3 You will need to discuss any problems you have with your specialist or Parkinson s nurse at your next appointment unless you become suddenly worse, in which case, speak to them as soon as possible. They will advise you on what changes you can make to your drug regimen to balance treating the motor problems while keeping your Parkinson s symptoms under control. Options may be based around avoiding peaks and troughs in doses of levodopa. Strategies include taking smaller and more frequent doses of levodopa but keeping the overall amount the same. You may also be advised to change to a different type of levodopa that helps even out levels in your bloodstream. You could also take it in another format, for example by intestinal gel. There are also other Parkinson s drugs that can help levodopa to work better, which your specialist or Parkinson s nurse might suggest adding to your drug regimen. If you take dopamine agonists from early on after your diagnosis of Parkinson s, there is some evidence to suggest that you may be less prone to motor fluctuations. However, this may mean your symptoms are less well controlled. Find out more: see our information sheet Drug treatments for Parkinson s. Diet For some people eating protein (such as meat, fish, eggs, cheese and beans) can cause problems by reducing or slowing down the amount of levodopa that is absorbed into the bloodstream. Protein is needed by the body, so it s vital not to stop eating it. However, you may find it helpful to take your medication at least 30 minutes before you eat to allow the medication time to start working. Talk to your specialist or Parkinson s nurse about your medication timing. They can refer you to a dietitian. Find out more: see our booklet Diet and Parkinson s. Surgery Surgery is not suitable for everyone. It is generally used to treat people whose symptoms are not responding well to medication. It may also be used for people who are experiencing particularly troublesome involuntary movements. A type of surgery called deep brain stimulation can help increase the amount of time you are in the on state. This can mean that you re able to reduce your Parkinson s medication and help reduce side effects such as involuntary movements. Like any surgery, there are potential risks to having deep brain stimulation. Talk to your specialist to find out more about it. Find out more: see our booklet Surgery for Parkinson s. Managing stress As stress may also increase motor fluctuations and involuntary movements, try to find ways of staying relaxed. You could try complementary therapies such as massage or exercises such as t ai chi or yoga. Find out more: see our booklet Complementary therapies and Parkinson s. If you are frequently highly stressed or anxious, ask your specialist or Parkinson s nurse for advice on managing these conditions. 3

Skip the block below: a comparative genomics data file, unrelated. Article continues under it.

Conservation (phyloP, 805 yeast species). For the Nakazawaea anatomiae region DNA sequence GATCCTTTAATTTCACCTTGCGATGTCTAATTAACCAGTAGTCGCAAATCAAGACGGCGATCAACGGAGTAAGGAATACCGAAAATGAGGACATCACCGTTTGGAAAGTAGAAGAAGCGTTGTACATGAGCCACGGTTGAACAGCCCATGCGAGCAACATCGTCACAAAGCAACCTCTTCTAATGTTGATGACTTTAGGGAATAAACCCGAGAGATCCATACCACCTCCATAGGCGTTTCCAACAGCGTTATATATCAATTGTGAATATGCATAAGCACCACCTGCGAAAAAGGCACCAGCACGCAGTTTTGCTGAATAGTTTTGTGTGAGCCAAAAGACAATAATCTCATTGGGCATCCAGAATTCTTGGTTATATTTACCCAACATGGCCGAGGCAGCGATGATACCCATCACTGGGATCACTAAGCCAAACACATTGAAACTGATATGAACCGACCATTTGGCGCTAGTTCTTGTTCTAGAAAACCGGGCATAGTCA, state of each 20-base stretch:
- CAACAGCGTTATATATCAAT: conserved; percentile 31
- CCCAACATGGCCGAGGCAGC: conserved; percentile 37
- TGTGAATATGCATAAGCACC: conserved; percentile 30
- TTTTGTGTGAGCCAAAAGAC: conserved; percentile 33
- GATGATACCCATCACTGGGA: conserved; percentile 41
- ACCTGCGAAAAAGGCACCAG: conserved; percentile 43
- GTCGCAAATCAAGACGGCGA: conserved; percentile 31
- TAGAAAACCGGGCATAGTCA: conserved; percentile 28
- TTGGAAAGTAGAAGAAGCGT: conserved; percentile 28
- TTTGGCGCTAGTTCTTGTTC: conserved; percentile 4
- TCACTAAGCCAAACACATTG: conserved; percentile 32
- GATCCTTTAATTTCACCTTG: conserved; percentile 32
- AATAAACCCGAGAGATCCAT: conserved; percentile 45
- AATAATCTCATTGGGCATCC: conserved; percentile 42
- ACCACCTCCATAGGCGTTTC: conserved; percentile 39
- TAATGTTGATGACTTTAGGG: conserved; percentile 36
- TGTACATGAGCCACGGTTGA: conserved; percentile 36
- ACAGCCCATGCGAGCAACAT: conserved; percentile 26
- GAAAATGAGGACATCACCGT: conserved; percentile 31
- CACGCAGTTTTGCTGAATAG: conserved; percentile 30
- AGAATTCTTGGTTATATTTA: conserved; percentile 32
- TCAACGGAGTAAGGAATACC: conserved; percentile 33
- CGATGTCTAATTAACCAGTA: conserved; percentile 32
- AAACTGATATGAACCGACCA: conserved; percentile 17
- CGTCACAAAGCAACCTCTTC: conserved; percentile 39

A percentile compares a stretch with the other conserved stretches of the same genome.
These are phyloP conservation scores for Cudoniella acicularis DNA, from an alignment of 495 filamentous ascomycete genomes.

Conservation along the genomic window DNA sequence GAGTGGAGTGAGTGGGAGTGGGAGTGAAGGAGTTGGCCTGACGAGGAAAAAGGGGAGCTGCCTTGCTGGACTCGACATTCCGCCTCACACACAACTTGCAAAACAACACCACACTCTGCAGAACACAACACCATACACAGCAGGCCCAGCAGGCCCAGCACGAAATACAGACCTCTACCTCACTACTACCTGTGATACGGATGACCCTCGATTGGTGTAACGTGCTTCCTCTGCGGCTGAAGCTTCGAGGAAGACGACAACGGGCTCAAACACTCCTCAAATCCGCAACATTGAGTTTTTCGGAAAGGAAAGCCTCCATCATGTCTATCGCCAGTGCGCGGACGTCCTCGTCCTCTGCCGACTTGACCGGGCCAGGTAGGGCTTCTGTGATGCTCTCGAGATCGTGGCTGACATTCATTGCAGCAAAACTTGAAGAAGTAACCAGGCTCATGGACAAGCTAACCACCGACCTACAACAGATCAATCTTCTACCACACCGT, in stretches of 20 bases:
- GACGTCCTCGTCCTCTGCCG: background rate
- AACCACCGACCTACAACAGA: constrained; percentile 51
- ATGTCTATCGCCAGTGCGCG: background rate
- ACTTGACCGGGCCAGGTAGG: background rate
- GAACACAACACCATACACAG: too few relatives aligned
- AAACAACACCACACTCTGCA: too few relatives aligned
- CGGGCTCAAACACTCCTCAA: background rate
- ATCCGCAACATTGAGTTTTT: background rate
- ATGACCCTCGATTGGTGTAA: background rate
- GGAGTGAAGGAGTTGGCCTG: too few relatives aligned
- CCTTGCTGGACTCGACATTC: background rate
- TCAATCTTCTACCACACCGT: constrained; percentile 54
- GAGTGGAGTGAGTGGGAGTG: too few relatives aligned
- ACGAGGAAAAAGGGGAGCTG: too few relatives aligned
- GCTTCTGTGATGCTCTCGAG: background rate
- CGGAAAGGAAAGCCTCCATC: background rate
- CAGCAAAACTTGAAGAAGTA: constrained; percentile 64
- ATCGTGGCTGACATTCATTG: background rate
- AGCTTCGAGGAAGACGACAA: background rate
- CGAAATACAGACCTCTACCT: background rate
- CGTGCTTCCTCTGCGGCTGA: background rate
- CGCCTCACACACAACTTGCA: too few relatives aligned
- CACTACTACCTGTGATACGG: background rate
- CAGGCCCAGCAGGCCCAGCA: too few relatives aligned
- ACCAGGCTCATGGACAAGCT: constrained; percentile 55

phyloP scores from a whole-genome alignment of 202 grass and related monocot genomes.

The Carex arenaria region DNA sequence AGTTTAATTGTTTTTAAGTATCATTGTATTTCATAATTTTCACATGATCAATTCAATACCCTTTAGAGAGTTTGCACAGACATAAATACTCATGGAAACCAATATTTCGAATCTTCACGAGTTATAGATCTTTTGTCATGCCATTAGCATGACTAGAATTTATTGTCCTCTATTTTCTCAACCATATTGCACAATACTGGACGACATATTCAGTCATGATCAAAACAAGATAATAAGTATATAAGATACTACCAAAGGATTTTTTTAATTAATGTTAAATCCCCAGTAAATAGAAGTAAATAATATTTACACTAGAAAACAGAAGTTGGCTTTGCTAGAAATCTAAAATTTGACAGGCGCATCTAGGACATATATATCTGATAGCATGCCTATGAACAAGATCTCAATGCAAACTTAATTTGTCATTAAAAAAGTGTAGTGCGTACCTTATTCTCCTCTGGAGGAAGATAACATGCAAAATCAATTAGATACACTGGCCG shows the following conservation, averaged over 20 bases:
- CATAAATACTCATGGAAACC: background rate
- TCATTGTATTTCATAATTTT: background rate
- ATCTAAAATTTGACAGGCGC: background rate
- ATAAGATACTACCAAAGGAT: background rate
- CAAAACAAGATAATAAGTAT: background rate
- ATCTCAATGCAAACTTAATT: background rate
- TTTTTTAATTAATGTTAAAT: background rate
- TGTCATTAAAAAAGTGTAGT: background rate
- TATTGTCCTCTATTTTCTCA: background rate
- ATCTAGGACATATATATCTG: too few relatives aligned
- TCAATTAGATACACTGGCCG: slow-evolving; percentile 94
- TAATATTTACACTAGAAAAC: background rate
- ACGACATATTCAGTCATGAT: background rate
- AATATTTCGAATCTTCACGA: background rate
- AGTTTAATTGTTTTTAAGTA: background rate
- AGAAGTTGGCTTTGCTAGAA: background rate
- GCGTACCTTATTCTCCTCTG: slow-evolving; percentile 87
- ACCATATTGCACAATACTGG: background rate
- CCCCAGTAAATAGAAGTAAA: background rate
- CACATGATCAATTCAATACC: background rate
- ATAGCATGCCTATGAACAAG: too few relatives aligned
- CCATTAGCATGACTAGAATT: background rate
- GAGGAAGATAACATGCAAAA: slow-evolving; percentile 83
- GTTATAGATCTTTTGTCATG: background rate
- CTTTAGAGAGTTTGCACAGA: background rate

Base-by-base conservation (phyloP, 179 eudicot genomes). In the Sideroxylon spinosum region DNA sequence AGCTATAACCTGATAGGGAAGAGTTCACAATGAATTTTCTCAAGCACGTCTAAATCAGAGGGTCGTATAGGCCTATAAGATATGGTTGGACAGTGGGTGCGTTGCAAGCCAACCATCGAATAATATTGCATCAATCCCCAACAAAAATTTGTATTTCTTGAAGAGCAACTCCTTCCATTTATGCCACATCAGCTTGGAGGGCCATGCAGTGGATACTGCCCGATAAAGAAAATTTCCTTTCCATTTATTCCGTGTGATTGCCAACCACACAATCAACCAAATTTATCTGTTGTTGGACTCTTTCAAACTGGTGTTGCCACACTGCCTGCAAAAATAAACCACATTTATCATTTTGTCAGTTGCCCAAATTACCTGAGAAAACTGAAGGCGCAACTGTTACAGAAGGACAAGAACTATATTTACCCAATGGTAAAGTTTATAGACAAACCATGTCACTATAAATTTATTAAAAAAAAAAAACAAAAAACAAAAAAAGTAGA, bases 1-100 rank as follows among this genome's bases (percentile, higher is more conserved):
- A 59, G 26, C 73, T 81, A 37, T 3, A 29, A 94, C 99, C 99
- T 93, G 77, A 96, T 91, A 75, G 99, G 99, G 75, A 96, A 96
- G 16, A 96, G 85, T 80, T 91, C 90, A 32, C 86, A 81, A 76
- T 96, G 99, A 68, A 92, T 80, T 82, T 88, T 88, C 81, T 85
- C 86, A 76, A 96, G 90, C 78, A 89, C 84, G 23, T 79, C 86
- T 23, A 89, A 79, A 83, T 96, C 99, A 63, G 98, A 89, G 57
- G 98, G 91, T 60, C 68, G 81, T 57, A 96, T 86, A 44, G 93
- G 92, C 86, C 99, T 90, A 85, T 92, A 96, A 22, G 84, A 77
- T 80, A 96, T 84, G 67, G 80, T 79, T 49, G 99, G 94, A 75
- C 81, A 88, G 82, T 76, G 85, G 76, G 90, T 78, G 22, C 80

4 Also, if you find dealing with people s reactions to your involuntary movements stressful or embarrassing, it may be worth explaining to those around you that the symptoms are part of your condition and they shouldn t be alarmed or concerned if they happen. Making the most of on time If you start to experience your medication wearing-off, it is important that your drug regimen is managed so you get the most of your on time. This becomes more complicated if you also begin to have involuntary movements. You might then have to decide on a compromise between more on time with involuntary movements, or more off time with other Parkinson s symptoms. Many people tend to prefer more on time, even with the dyskinesia, but everyone is different and you should discuss your options with your specialist or Parkinson s nurse or specialist. Keep a diary To make the most of your on time with the least possible involuntary movements, it can be helpful for you or your carer to keep a 24-hour diary. This will show when your symptoms and fluctuations happen, and for how long. Record this along with the times you take your drugs, and the drug dosage. Some women with Parkinson s have reported fluctuations in their motor symptoms in line with their menstrual cycle. Although there is no evidence of this link, keeping a diary will help you see whether your monthly cycle is having an effect on your movement symptoms. Keeping a diary can help you and your healthcare professional understand how your medication affects you, and how often you re experiencing difficulties. It can also give a better idea of what strategies to use to smooth out fluctuations. Find out more: see our information sheets Keeping a Diary: People with Parkinson s and Keeping a diary: for carers. 4